Fueling your boat is different that filling up your car. It is common for fuel to splash out of the deck fill, for one thing. Plus, boats usually have a fuel tank vent that can send fuel straight into the water. Avoid these small drops and drips, and save money and the enviroment.
Put out all smoking materials and secure your boat to the dock. Know how much fuel your boat holds and how much you need. Turn off engines and electronics, and extinguish all open flames. Send passengers ashore and close hatches, ports and doors. Remove portable fuel tanks from the boat and fill on the dock. Check that the fuel will be going into the proper fill entry.
Use an absorbent pad or donut around the deck fill to catch spills.Catch spills from the fuel vent with a device such as a “nospill”. Maintain contact between the nozzle and deck fill to prevent sparking. Hold nozzle when refueling; do not use a hands-free clip. Fuel slowly, and listen for a change in tone as the tank gets full. Don’t rely on the automatic shutoff device. Resist topping off. As the temperature rises, fuel expands, so you should actually fill tanks to only 90%. It is dangerous to turn on any electronics while fueling, such as a fuel gauge.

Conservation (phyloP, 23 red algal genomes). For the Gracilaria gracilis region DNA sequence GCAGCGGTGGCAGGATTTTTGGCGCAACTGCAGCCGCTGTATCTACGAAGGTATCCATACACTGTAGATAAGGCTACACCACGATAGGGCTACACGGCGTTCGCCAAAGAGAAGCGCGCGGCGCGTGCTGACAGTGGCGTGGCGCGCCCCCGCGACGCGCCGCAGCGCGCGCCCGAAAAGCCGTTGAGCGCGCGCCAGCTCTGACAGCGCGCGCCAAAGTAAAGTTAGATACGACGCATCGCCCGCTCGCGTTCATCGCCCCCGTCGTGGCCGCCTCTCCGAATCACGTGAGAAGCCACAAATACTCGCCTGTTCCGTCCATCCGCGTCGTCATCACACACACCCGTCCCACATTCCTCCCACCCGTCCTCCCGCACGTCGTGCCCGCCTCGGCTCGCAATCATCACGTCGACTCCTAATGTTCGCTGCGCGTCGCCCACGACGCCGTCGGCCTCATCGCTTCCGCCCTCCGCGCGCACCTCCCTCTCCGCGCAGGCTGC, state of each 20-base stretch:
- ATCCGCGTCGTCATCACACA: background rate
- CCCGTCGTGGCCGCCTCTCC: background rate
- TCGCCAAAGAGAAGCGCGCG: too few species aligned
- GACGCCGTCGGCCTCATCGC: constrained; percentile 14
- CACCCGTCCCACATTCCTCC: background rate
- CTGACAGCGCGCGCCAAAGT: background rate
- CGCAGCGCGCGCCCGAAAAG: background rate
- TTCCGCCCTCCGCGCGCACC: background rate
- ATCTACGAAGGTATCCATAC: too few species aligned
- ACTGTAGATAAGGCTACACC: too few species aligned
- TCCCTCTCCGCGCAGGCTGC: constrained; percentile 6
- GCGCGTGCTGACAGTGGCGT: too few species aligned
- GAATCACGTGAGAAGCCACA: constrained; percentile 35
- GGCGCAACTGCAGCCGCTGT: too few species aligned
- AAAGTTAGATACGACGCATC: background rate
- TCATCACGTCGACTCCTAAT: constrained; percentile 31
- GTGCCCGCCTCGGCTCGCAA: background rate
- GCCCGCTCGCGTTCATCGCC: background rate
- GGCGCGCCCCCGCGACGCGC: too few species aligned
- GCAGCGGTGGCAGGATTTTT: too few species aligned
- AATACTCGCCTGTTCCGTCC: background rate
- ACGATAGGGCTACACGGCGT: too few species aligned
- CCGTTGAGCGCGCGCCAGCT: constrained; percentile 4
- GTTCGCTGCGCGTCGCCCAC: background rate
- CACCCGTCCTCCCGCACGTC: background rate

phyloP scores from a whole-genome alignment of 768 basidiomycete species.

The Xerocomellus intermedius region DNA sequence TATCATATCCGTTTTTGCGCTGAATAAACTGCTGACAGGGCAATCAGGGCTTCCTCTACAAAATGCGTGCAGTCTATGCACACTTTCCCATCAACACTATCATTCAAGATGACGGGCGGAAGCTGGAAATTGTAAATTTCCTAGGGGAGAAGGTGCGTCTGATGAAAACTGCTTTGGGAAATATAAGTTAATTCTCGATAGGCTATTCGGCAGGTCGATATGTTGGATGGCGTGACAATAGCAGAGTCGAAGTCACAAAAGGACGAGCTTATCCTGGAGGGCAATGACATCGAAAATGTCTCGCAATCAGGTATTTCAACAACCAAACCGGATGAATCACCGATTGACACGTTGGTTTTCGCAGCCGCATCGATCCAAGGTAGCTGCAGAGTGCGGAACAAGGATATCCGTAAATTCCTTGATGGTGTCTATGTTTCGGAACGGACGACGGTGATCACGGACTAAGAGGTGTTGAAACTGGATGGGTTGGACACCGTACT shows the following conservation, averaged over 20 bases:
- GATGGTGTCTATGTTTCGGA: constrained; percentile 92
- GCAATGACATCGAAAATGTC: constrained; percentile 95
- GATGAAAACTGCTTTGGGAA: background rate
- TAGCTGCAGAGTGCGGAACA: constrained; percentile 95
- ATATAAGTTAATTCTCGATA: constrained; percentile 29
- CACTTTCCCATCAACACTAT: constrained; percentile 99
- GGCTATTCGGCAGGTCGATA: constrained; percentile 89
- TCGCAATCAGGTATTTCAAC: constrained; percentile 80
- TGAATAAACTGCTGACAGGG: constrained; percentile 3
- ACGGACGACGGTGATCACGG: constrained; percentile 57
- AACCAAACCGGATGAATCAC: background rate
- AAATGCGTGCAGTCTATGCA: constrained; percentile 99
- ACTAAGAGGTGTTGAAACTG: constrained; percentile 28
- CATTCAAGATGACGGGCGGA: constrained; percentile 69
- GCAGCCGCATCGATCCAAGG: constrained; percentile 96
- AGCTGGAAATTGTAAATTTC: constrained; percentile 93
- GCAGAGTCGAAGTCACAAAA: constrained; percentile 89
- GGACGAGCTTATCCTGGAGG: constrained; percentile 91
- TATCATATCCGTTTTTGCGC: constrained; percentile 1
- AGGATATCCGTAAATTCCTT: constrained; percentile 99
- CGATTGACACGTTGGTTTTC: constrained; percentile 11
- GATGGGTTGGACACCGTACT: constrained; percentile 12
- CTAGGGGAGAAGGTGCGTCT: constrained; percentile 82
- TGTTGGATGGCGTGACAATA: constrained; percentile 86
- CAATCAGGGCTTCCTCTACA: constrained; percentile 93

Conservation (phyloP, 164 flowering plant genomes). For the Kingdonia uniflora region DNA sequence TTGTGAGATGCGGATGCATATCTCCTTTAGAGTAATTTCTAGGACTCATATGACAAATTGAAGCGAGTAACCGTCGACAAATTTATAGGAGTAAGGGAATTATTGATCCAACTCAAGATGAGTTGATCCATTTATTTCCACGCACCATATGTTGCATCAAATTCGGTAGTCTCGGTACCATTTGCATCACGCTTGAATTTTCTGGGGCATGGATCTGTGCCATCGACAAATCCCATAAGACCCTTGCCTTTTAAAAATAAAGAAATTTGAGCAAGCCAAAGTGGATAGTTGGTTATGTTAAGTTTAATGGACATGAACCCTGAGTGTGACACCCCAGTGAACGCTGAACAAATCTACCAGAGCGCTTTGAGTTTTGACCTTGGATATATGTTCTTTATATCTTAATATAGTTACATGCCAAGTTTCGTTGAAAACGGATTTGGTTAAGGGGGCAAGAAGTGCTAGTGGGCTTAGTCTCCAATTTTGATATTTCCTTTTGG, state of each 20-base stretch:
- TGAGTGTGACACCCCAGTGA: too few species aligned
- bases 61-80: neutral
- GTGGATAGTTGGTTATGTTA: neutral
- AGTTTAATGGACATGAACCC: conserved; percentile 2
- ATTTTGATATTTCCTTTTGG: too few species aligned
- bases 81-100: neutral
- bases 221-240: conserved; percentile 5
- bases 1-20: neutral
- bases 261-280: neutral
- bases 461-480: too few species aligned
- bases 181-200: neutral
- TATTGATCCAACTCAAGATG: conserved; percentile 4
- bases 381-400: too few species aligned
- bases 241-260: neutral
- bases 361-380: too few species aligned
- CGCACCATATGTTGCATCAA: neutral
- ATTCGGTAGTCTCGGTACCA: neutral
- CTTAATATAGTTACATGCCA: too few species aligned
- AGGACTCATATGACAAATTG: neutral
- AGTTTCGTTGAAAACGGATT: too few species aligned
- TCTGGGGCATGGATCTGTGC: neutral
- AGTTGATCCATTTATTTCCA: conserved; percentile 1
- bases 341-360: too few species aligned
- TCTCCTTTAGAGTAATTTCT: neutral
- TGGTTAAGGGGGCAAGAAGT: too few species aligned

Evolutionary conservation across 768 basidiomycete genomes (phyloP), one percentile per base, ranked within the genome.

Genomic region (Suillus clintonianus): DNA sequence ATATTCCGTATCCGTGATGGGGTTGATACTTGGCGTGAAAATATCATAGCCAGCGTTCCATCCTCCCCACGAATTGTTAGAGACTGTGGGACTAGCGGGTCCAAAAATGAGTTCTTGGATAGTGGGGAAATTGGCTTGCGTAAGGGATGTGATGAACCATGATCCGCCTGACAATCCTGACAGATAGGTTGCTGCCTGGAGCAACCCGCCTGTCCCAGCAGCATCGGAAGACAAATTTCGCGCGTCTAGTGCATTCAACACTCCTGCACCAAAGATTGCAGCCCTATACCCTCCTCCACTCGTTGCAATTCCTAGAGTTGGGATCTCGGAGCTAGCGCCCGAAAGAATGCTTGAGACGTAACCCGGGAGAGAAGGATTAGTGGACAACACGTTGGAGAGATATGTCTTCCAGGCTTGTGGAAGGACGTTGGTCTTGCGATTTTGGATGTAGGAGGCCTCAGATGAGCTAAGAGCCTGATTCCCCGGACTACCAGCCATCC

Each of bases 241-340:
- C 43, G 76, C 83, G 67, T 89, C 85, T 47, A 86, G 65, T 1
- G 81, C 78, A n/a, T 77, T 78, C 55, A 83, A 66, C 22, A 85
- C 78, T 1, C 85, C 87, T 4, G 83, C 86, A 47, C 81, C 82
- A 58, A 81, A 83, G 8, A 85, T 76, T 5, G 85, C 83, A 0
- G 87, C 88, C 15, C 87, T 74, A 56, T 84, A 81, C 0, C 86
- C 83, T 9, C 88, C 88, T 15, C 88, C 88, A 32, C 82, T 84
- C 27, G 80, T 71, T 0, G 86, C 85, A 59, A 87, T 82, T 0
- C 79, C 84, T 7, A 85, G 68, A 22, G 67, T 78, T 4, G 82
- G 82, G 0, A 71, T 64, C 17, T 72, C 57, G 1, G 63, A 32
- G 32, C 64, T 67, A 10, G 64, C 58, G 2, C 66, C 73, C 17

Wipe up all spills and drips and dispose of pads properly. Open ports, hatches, and doors to ventilate. Smell bilges and engines compartment for gas fumes. Operate blower for three to five minutes before starting the engine.